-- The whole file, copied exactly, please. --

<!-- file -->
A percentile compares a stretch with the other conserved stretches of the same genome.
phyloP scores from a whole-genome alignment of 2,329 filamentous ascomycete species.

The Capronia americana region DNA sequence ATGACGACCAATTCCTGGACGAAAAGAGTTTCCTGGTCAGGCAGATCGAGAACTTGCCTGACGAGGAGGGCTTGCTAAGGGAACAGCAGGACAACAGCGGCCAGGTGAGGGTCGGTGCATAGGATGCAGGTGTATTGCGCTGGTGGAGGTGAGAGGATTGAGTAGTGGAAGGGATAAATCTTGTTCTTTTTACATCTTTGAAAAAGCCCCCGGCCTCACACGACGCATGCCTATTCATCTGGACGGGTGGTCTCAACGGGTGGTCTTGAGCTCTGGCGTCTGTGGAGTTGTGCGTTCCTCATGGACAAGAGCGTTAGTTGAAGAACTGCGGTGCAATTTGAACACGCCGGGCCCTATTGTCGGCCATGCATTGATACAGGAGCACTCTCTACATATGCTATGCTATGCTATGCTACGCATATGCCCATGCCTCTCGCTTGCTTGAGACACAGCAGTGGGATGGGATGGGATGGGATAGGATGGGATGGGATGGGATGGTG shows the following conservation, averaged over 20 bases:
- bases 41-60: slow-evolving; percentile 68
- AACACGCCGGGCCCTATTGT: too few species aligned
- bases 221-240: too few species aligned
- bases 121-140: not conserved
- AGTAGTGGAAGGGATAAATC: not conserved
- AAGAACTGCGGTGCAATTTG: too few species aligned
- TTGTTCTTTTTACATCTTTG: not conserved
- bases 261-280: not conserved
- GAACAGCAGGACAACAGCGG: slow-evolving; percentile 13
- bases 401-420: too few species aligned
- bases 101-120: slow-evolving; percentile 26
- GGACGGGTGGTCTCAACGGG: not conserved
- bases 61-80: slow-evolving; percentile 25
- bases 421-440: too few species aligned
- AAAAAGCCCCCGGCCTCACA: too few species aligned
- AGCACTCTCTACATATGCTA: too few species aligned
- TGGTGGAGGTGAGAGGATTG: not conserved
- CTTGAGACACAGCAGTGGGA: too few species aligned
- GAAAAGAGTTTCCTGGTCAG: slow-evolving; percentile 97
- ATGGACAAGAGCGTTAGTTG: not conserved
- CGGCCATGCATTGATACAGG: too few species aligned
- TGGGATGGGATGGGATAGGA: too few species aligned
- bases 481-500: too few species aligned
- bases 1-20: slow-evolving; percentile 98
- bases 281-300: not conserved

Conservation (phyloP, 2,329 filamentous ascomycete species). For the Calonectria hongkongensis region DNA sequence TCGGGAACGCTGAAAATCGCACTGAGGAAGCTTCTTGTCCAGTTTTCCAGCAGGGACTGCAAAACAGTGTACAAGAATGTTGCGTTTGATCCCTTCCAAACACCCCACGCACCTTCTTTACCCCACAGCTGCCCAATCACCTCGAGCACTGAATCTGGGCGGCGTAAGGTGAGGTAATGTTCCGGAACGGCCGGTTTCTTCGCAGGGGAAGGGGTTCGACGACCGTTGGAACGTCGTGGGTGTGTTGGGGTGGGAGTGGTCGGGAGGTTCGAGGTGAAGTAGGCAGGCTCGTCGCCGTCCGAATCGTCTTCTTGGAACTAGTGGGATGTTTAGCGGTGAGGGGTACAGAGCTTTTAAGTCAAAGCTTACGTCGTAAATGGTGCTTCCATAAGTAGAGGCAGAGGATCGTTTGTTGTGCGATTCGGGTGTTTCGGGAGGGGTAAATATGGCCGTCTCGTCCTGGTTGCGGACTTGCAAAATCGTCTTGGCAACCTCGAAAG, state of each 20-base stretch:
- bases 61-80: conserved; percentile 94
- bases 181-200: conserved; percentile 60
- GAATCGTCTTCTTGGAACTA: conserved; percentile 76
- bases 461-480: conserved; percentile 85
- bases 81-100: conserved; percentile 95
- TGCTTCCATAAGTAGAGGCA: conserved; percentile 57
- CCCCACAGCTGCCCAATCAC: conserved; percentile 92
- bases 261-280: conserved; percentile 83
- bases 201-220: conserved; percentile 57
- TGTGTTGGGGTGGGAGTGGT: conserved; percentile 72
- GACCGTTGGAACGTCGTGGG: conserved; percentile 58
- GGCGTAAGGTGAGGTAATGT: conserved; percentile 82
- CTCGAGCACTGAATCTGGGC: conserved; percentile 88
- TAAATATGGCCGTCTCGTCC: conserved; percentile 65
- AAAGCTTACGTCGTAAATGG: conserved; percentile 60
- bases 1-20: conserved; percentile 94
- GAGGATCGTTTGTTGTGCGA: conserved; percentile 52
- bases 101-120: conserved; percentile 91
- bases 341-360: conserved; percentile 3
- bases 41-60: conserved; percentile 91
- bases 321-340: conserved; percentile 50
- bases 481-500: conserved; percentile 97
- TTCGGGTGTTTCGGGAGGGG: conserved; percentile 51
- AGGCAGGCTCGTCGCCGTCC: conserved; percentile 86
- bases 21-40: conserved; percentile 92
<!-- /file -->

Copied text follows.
A percentile compares a stretch with the other conserved stretches of the same genome.
phyloP scores from a whole-genome alignment of 2,329 filamentous ascomycete species.

The Capronia americana region DNA sequence ATGACGACCAATTCCTGGACGAAAAGAGTTTCCTGGTCAGGCAGATCGAGAACTTGCCTGACGAGGAGGGCTTGCTAAGGGAACAGCAGGACAACAGCGGCCAGGTGAGGGTCGGTGCATAGGATGCAGGTGTATTGCGCTGGTGGAGGTGAGAGGATTGAGTAGTGGAAGGGATAAATCTTGTTCTTTTTACATCTTTGAAAAAGCCCCCGGCCTCACACGACGCATGCCTATTCATCTGGACGGGTGGTCTCAACGGGTGGTCTTGAGCTCTGGCGTCTGTGGAGTTGTGCGTTCCTCATGGACAAGAGCGTTAGTTGAAGAACTGCGGTGCAATTTGAACACGCCGGGCCCTATTGTCGGCCATGCATTGATACAGGAGCACTCTCTACATATGCTATGCTATGCTATGCTACGCATATGCCCATGCCTCTCGCTTGCTTGAGACACAGCAGTGGGATGGGATGGGATGGGATAGGATGGGATGGGATGGGATGGTG shows the following conservation, averaged over 20 bases:
- bases 41-60: slow-evolving; percentile 68
- AACACGCCGGGCCCTATTGT: too few species aligned
- bases 221-240: too few species aligned
- bases 121-140: not conserved
- AGTAGTGGAAGGGATAAATC: not conserved
- AAGAACTGCGGTGCAATTTG: too few species aligned
- TTGTTCTTTTTACATCTTTG: not conserved
- bases 261-280: not conserved
- GAACAGCAGGACAACAGCGG: slow-evolving; percentile 13
- bases 401-420: too few species aligned
- bases 101-120: slow-evolving; percentile 26
- GGACGGGTGGTCTCAACGGG: not conserved
- bases 61-80: slow-evolving; percentile 25
- bases 421-440: too few species aligned
- AAAAAGCCCCCGGCCTCACA: too few species aligned
- AGCACTCTCTACATATGCTA: too few species aligned
- TGGTGGAGGTGAGAGGATTG: not conserved
- CTTGAGACACAGCAGTGGGA: too few species aligned
- GAAAAGAGTTTCCTGGTCAG: slow-evolving; percentile 97
- ATGGACAAGAGCGTTAGTTG: not conserved
- CGGCCATGCATTGATACAGG: too few species aligned
- TGGGATGGGATGGGATAGGA: too few species aligned
- bases 481-500: too few species aligned
- bases 1-20: slow-evolving; percentile 98
- bases 281-300: not conserved

Conservation (phyloP, 2,329 filamentous ascomycete species). For the Calonectria hongkongensis region DNA sequence TCGGGAACGCTGAAAATCGCACTGAGGAAGCTTCTTGTCCAGTTTTCCAGCAGGGACTGCAAAACAGTGTACAAGAATGTTGCGTTTGATCCCTTCCAAACACCCCACGCACCTTCTTTACCCCACAGCTGCCCAATCACCTCGAGCACTGAATCTGGGCGGCGTAAGGTGAGGTAATGTTCCGGAACGGCCGGTTTCTTCGCAGGGGAAGGGGTTCGACGACCGTTGGAACGTCGTGGGTGTGTTGGGGTGGGAGTGGTCGGGAGGTTCGAGGTGAAGTAGGCAGGCTCGTCGCCGTCCGAATCGTCTTCTTGGAACTAGTGGGATGTTTAGCGGTGAGGGGTACAGAGCTTTTAAGTCAAAGCTTACGTCGTAAATGGTGCTTCCATAAGTAGAGGCAGAGGATCGTTTGTTGTGCGATTCGGGTGTTTCGGGAGGGGTAAATATGGCCGTCTCGTCCTGGTTGCGGACTTGCAAAATCGTCTTGGCAACCTCGAAAG, state of each 20-base stretch:
- bases 61-80: conserved; percentile 94
- bases 181-200: conserved; percentile 60
- GAATCGTCTTCTTGGAACTA: conserved; percentile 76
- bases 461-480: conserved; percentile 85
- bases 81-100: conserved; percentile 95
- TGCTTCCATAAGTAGAGGCA: conserved; percentile 57
- CCCCACAGCTGCCCAATCAC: conserved; percentile 92
- bases 261-280: conserved; percentile 83
- bases 201-220: conserved; percentile 57
- TGTGTTGGGGTGGGAGTGGT: conserved; percentile 72
- GACCGTTGGAACGTCGTGGG: conserved; percentile 58
- GGCGTAAGGTGAGGTAATGT: conserved; percentile 82
- CTCGAGCACTGAATCTGGGC: conserved; percentile 88
- TAAATATGGCCGTCTCGTCC: conserved; percentile 65
- AAAGCTTACGTCGTAAATGG: conserved; percentile 60
- bases 1-20: conserved; percentile 94
- GAGGATCGTTTGTTGTGCGA: conserved; percentile 52
- bases 101-120: conserved; percentile 91
- bases 341-360: conserved; percentile 3
- bases 41-60: conserved; percentile 91
- bases 321-340: conserved; percentile 50
- bases 481-500: conserved; percentile 97
- TTCGGGTGTTTCGGGAGGGG: conserved; percentile 51
- AGGCAGGCTCGTCGCCGTCC: conserved; percentile 86
- bases 21-40: conserved; percentile 92